All Things Considered

Monday-Friday 3:30pm - 5 pm

All Things Considered is the most listened-to, afternoon drive-time, news radio program in the country. During each broadcast, stories and reports come to listeners from NPR reporters and correspondents based throughout the United States and the world. The hosts interview newsmakers and contribute their own reporting.

In the 40 years since it debuted on 90 public radio stations in 1971, hosts, producers, editors and reporters and even the audience have changed. Yet one thing remains the same: each show consists of the biggest stories of the day, thoughtful commentaries, insightful features on the quirky and the mainstream in arts and life, music and entertainment, all brought alive through sound.

Every weekday the two-hour show is hosted by Robert Siegel, Melissa Block and Audie Cornish. In 1977, ATC expanded to seven days a week with a one-hour show on Saturdays and Sundays (hosted today by Arun Rath).

All Things Considered has earned many of journalism's highest honors, including the George Foster Peabody Award, the Alfred I. duPont-Columbia University Award and the Overseas Press Club Award.

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MARY LOUISE KELLY, HOST:

Democrats formally introduced their presidential ticket today in Delaware. That is where Joe Biden and his newly named running mate, California Senator Kamala Harris, delivered remarks. Biden announced yesterday he was picking Harris to be the first woman of color on the ticket of a major political party. Here's what he had to say today.

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WINIFRED FREDERICKS: Well, my name is Winifred Fredericks, also known as Sister Nandy. That's my name that I acquired during the civil rights struggle.

ARI SHAPIRO, HOST:

Winifred Fredericks was a daughter of New York City, a sister of the civil rights movement and a mother to the next generation of Black leaders. Fredericks died of COVID-19 in April, just 10 days before her 93rd birthday.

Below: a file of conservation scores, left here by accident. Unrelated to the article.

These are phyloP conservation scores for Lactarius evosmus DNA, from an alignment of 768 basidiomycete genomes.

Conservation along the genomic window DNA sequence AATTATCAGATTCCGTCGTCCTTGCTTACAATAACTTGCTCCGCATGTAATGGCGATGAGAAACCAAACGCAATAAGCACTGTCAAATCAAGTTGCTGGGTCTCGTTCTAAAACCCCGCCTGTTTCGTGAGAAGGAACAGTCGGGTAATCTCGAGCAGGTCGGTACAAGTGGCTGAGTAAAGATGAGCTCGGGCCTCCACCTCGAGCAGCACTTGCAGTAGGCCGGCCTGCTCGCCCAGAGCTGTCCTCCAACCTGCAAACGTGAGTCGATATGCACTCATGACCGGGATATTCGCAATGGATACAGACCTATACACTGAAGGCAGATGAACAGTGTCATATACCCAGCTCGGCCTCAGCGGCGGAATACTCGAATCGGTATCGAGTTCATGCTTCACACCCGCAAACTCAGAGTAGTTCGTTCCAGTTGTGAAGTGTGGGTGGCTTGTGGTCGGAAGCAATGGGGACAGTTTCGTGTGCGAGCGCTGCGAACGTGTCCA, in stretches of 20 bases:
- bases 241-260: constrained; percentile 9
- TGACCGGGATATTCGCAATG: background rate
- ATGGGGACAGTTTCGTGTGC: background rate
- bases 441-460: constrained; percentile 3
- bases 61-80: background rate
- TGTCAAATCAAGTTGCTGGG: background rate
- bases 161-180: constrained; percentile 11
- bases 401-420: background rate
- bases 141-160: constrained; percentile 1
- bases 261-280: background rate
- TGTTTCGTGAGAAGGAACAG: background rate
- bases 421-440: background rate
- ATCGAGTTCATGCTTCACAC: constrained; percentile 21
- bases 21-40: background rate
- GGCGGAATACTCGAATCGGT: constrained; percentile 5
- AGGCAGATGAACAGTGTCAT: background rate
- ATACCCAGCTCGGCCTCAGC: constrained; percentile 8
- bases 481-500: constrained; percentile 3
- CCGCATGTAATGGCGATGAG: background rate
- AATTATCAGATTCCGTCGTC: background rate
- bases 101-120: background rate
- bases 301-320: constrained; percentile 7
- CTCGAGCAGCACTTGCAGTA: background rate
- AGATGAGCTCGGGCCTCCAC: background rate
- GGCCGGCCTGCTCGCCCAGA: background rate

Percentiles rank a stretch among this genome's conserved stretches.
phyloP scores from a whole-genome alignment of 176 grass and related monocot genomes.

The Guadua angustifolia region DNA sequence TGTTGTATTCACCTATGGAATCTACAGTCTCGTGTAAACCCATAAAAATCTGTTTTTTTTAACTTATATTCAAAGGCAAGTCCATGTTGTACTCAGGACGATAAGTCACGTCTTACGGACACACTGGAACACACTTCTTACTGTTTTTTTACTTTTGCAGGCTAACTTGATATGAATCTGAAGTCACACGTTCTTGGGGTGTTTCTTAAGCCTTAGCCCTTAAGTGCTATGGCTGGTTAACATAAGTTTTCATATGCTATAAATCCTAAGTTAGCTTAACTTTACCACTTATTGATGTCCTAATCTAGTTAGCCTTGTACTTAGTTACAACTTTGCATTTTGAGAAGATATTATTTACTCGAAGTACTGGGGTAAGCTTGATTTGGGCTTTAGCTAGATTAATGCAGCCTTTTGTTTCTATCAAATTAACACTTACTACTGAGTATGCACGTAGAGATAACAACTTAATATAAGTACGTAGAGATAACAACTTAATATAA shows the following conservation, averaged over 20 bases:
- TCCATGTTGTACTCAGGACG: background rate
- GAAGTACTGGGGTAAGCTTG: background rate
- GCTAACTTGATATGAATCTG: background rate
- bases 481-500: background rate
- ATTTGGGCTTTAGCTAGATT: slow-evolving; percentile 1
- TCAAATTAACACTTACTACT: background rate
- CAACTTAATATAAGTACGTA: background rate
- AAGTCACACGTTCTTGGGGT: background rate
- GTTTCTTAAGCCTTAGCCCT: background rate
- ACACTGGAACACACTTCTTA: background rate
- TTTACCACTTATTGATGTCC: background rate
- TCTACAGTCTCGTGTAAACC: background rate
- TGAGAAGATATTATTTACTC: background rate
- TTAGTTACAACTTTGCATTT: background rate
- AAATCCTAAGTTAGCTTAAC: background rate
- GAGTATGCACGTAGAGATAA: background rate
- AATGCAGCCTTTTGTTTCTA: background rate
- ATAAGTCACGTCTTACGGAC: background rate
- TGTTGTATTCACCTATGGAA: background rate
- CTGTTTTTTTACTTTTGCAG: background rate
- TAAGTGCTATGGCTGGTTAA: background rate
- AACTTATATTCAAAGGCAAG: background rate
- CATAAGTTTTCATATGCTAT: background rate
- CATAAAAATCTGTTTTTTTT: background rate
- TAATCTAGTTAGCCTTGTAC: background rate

MARY LOUISE KELLY, HOST:

We're back with season two of Play It Forward, where we talk with artists about their music and the artists they're thankful for. The band Indigo Girls has shaped a generation of singer-songwriters.

WINIFRED FREDERICKS: Well, my name is Winifred Fredericks, also known as Sister Nandy. That's my name that I acquired during the civil rights struggle.

ARI SHAPIRO, HOST:

Winifred Fredericks was a daughter of New York City, a sister of the civil rights movement and a mother to the next generation of Black leaders. Fredericks died of COVID-19 in April, just 10 days before her 93rd birthday.

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MARY LOUISE KELLY, HOST:

And let's pick up on the question of quite how the White House and the sitting president are going to react to today's big news of the pick of Kamala Harris. I want to bring in NPR White House correspondent Franco Ordoñez.

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ARI SHAPIRO, HOST:

Joe Biden has made his biggest decision so far as his party's presumptive nominee. He has chosen his running mate - Sen. Kamala Harris of California. She was Biden's former competitor for the top of the ticket. Joining us now is NPR's Domenico Montanaro.

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ARI SHAPIRO, HOST:

And I'm Ari Shapiro with some breaking news. Vice President Joe Biden has chosen California Sen. Kamala Harris as his running mate. We are joined now by NPR's Asma Khalid, who has been covering the campaign.

Asma, good to have you with us.

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Updated at 6:48 p.m. ET

A California judge has ordered Uber and Lyft to reclassify their workers from independent contractors to employees with benefits, a ruling that could be consequential for gig economy workers if it survives the appeals process.

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MARY LOUISE KELLY, HOST:

Let's talk now about talk show host and comedian Ellen DeGeneres, who has built her show around being welcoming. Have a listen. This is from her acceptance speech for Favorite Daytime TV Host at the People's Choice Awards.

Copyright 2020 MPR News. To see more, visit MPR News.

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They're wiggly and slimy and live inside the flesh of other animals. Now, scientists are making a new case for why they should be saved.

Parasites play crucial roles in ecosystems around the world, making up around 40% of animal species. As wildlife faces the growing threats of climate change and habitat loss, scientists warn that parasites are equally vulnerable.

That's why a team of scientists has released a "global parasite conservation plan."

JJ Redick On Life Inside An NBA Bubble

Aug 9, 2020

LEILA FADEL, HOST:

We're going to stay in Latin America. The pandemic has also affected how people watch TV there, as it has pretty much all around the world. But we're not just talking about a lot more eyeballs on streaming services. In Mexico, the pandemic has led to a resurgence of the telenovela, the corny TV melodramas that for decades ruled the country's airwaves. Recently, though, ratings were down - way down.

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UNIDENTIFIED ACTOR: (As character) No.

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LEILA FADEL, HOST:

It's hard to delay presidential elections in the United States - yet in some countries, you can. In Bolivia, the authorities have repeatedly postponed elections, citing the coronavirus pandemic. NPR's Philip Reeves says that's triggered protests across the country.

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